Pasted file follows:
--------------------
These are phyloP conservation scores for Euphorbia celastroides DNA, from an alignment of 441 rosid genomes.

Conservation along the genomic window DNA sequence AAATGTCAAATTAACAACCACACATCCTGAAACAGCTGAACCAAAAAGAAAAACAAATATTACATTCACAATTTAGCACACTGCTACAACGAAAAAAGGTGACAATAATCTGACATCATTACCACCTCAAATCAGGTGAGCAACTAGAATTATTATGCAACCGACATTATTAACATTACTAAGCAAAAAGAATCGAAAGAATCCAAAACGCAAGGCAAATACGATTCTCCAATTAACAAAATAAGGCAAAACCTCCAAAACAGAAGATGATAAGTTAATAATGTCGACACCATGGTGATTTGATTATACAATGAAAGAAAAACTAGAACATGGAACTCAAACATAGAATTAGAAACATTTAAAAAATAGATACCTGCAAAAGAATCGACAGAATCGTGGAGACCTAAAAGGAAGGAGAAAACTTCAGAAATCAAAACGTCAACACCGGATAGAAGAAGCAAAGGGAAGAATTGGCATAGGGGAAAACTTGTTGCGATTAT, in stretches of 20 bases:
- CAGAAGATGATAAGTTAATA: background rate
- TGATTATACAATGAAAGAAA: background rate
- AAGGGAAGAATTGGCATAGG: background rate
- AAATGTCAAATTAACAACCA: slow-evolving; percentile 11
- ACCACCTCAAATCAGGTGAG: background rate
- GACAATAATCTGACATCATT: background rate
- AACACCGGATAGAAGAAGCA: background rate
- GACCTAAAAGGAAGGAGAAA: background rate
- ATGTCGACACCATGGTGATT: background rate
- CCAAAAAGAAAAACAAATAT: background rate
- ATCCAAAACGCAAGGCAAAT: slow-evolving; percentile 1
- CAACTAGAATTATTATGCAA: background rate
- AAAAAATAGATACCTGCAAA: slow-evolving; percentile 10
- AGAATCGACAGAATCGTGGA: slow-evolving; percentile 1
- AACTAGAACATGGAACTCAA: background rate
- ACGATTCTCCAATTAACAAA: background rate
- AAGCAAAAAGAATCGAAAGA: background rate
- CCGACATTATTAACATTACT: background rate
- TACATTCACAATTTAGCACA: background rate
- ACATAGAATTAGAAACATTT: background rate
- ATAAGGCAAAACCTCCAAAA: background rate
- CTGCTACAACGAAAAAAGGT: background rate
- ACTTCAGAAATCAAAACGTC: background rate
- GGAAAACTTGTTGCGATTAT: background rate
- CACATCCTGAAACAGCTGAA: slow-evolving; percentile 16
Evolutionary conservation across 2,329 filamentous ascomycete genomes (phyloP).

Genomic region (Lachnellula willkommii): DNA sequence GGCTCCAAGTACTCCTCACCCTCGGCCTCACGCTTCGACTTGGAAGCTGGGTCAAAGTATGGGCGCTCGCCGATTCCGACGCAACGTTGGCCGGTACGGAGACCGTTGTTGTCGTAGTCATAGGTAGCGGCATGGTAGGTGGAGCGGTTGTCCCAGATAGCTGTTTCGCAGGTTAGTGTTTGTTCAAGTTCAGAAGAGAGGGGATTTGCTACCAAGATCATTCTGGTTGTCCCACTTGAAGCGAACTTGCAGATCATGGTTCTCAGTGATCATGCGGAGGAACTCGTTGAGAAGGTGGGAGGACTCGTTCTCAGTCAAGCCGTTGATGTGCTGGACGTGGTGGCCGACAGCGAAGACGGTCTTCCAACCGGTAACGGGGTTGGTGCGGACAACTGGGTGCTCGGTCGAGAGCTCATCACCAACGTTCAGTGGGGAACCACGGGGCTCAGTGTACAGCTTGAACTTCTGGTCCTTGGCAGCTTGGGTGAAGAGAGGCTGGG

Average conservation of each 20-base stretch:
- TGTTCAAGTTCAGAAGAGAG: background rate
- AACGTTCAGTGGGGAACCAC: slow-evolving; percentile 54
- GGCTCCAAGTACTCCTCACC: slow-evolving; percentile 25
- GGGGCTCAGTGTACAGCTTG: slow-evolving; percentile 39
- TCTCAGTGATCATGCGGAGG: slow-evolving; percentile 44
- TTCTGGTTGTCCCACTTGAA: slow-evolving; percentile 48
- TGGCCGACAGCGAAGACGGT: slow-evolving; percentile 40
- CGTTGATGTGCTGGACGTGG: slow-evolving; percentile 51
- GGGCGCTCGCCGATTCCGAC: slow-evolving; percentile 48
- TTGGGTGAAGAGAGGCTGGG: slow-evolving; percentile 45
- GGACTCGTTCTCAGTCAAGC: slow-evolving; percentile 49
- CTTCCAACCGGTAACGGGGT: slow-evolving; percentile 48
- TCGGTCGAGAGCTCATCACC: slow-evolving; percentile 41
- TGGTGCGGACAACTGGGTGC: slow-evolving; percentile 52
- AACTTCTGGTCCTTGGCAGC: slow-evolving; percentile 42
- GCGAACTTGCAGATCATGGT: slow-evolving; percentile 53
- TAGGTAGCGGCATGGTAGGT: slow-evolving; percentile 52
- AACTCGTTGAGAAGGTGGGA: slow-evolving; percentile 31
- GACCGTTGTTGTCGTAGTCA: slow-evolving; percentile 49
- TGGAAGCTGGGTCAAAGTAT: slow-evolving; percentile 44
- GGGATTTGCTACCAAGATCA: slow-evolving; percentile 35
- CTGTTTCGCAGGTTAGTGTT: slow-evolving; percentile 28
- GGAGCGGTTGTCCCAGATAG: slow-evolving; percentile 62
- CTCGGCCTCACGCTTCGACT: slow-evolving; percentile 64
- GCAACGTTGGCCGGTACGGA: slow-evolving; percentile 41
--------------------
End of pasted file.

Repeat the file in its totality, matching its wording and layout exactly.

These are phyloP conservation scores for Euphorbia celastroides DNA, from an alignment of 441 rosid genomes.

Conservation along the genomic window DNA sequence AAATGTCAAATTAACAACCACACATCCTGAAACAGCTGAACCAAAAAGAAAAACAAATATTACATTCACAATTTAGCACACTGCTACAACGAAAAAAGGTGACAATAATCTGACATCATTACCACCTCAAATCAGGTGAGCAACTAGAATTATTATGCAACCGACATTATTAACATTACTAAGCAAAAAGAATCGAAAGAATCCAAAACGCAAGGCAAATACGATTCTCCAATTAACAAAATAAGGCAAAACCTCCAAAACAGAAGATGATAAGTTAATAATGTCGACACCATGGTGATTTGATTATACAATGAAAGAAAAACTAGAACATGGAACTCAAACATAGAATTAGAAACATTTAAAAAATAGATACCTGCAAAAGAATCGACAGAATCGTGGAGACCTAAAAGGAAGGAGAAAACTTCAGAAATCAAAACGTCAACACCGGATAGAAGAAGCAAAGGGAAGAATTGGCATAGGGGAAAACTTGTTGCGATTAT, in stretches of 20 bases:
- CAGAAGATGATAAGTTAATA: background rate
- TGATTATACAATGAAAGAAA: background rate
- AAGGGAAGAATTGGCATAGG: background rate
- AAATGTCAAATTAACAACCA: slow-evolving; percentile 11
- ACCACCTCAAATCAGGTGAG: background rate
- GACAATAATCTGACATCATT: background rate
- AACACCGGATAGAAGAAGCA: background rate
- GACCTAAAAGGAAGGAGAAA: background rate
- ATGTCGACACCATGGTGATT: background rate
- CCAAAAAGAAAAACAAATAT: background rate
- ATCCAAAACGCAAGGCAAAT: slow-evolving; percentile 1
- CAACTAGAATTATTATGCAA: background rate
- AAAAAATAGATACCTGCAAA: slow-evolving; percentile 10
- AGAATCGACAGAATCGTGGA: slow-evolving; percentile 1
- AACTAGAACATGGAACTCAA: background rate
- ACGATTCTCCAATTAACAAA: background rate
- AAGCAAAAAGAATCGAAAGA: background rate
- CCGACATTATTAACATTACT: background rate
- TACATTCACAATTTAGCACA: background rate
- ACATAGAATTAGAAACATTT: background rate
- ATAAGGCAAAACCTCCAAAA: background rate
- CTGCTACAACGAAAAAAGGT: background rate
- ACTTCAGAAATCAAAACGTC: background rate
- GGAAAACTTGTTGCGATTAT: background rate
- CACATCCTGAAACAGCTGAA: slow-evolving; percentile 16
Evolutionary conservation across 2,329 filamentous ascomycete genomes (phyloP).

Genomic region (Lachnellula willkommii): DNA sequence GGCTCCAAGTACTCCTCACCCTCGGCCTCACGCTTCGACTTGGAAGCTGGGTCAAAGTATGGGCGCTCGCCGATTCCGACGCAACGTTGGCCGGTACGGAGACCGTTGTTGTCGTAGTCATAGGTAGCGGCATGGTAGGTGGAGCGGTTGTCCCAGATAGCTGTTTCGCAGGTTAGTGTTTGTTCAAGTTCAGAAGAGAGGGGATTTGCTACCAAGATCATTCTGGTTGTCCCACTTGAAGCGAACTTGCAGATCATGGTTCTCAGTGATCATGCGGAGGAACTCGTTGAGAAGGTGGGAGGACTCGTTCTCAGTCAAGCCGTTGATGTGCTGGACGTGGTGGCCGACAGCGAAGACGGTCTTCCAACCGGTAACGGGGTTGGTGCGGACAACTGGGTGCTCGGTCGAGAGCTCATCACCAACGTTCAGTGGGGAACCACGGGGCTCAGTGTACAGCTTGAACTTCTGGTCCTTGGCAGCTTGGGTGAAGAGAGGCTGGG

Average conservation of each 20-base stretch:
- TGTTCAAGTTCAGAAGAGAG: background rate
- AACGTTCAGTGGGGAACCAC: slow-evolving; percentile 54
- GGCTCCAAGTACTCCTCACC: slow-evolving; percentile 25
- GGGGCTCAGTGTACAGCTTG: slow-evolving; percentile 39
- TCTCAGTGATCATGCGGAGG: slow-evolving; percentile 44
- TTCTGGTTGTCCCACTTGAA: slow-evolving; percentile 48
- TGGCCGACAGCGAAGACGGT: slow-evolving; percentile 40
- CGTTGATGTGCTGGACGTGG: slow-evolving; percentile 51
- GGGCGCTCGCCGATTCCGAC: slow-evolving; percentile 48
- TTGGGTGAAGAGAGGCTGGG: slow-evolving; percentile 45
- GGACTCGTTCTCAGTCAAGC: slow-evolving; percentile 49
- CTTCCAACCGGTAACGGGGT: slow-evolving; percentile 48
- TCGGTCGAGAGCTCATCACC: slow-evolving; percentile 41
- TGGTGCGGACAACTGGGTGC: slow-evolving; percentile 52
- AACTTCTGGTCCTTGGCAGC: slow-evolving; percentile 42
- GCGAACTTGCAGATCATGGT: slow-evolving; percentile 53
- TAGGTAGCGGCATGGTAGGT: slow-evolving; percentile 52
- AACTCGTTGAGAAGGTGGGA: slow-evolving; percentile 31
- GACCGTTGTTGTCGTAGTCA: slow-evolving; percentile 49
- TGGAAGCTGGGTCAAAGTAT: slow-evolving; percentile 44
- GGGATTTGCTACCAAGATCA: slow-evolving; percentile 35
- CTGTTTCGCAGGTTAGTGTT: slow-evolving; percentile 28
- GGAGCGGTTGTCCCAGATAG: slow-evolving; percentile 62
- CTCGGCCTCACGCTTCGACT: slow-evolving; percentile 64
- GCAACGTTGGCCGGTACGGA: slow-evolving; percentile 41